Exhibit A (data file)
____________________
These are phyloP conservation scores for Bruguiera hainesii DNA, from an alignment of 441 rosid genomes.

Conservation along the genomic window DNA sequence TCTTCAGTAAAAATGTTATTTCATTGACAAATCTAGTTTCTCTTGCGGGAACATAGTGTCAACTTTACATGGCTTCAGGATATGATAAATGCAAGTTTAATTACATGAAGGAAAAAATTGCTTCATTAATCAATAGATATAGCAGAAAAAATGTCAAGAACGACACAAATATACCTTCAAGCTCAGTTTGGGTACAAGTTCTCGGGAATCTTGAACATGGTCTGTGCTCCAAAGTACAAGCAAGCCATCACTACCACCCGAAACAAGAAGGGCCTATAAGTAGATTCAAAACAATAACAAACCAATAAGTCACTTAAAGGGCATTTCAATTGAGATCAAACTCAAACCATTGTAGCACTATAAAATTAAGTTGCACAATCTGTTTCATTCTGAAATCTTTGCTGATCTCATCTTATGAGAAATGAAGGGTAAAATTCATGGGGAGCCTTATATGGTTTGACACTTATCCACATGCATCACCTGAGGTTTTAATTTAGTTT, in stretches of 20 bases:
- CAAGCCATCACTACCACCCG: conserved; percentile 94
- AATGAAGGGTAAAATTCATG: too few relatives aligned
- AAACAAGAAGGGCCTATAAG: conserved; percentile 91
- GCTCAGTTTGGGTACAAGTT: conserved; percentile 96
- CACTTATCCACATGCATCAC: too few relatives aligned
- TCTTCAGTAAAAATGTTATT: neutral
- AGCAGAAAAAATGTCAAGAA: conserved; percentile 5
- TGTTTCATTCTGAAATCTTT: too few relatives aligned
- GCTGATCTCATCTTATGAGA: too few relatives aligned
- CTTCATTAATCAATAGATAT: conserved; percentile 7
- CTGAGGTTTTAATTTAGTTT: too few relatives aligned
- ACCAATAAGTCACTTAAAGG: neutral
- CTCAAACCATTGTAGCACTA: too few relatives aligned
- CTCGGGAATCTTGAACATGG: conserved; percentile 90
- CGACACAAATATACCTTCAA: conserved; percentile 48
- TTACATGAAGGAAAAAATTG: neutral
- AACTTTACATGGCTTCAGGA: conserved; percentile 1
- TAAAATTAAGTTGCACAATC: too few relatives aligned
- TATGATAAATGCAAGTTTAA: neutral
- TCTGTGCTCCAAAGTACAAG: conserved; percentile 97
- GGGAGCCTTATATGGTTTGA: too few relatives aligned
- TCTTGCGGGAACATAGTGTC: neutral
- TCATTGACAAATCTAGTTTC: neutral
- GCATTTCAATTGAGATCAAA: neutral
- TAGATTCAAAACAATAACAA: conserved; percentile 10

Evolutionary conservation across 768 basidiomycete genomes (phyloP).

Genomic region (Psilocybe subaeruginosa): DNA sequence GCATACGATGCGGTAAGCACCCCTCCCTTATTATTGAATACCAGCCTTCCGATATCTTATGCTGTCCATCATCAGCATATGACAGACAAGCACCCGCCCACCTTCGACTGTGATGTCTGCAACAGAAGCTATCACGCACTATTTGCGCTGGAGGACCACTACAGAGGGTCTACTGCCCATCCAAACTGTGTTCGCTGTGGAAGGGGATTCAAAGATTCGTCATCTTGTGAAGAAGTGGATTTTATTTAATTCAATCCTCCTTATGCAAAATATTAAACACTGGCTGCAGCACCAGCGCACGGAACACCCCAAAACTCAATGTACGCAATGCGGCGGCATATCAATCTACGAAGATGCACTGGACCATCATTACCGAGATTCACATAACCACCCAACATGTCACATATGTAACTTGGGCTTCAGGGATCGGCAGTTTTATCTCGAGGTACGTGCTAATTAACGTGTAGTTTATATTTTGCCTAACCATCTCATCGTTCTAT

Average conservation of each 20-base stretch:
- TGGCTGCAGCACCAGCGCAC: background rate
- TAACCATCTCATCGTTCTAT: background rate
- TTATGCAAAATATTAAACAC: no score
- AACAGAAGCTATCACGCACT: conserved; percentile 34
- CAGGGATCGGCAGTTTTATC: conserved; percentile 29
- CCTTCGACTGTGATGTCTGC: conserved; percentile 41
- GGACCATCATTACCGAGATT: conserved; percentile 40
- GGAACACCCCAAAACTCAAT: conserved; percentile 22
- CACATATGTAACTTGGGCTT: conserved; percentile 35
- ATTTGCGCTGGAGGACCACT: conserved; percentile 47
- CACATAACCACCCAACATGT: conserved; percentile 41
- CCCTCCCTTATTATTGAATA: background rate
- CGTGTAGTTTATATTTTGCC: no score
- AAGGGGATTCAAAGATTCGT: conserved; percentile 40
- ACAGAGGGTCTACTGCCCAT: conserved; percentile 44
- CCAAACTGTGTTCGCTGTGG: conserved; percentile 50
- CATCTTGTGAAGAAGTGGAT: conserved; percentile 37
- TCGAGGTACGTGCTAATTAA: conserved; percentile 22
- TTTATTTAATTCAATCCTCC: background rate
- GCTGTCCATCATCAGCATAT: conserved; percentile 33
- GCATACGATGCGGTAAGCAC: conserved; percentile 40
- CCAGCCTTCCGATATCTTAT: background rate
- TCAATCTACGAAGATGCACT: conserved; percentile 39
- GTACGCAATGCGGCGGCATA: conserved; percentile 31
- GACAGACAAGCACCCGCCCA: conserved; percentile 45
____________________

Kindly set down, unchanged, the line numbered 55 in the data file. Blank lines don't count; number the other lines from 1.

- GACAGACAAGCACCCGCCCA: conserved; percentile 45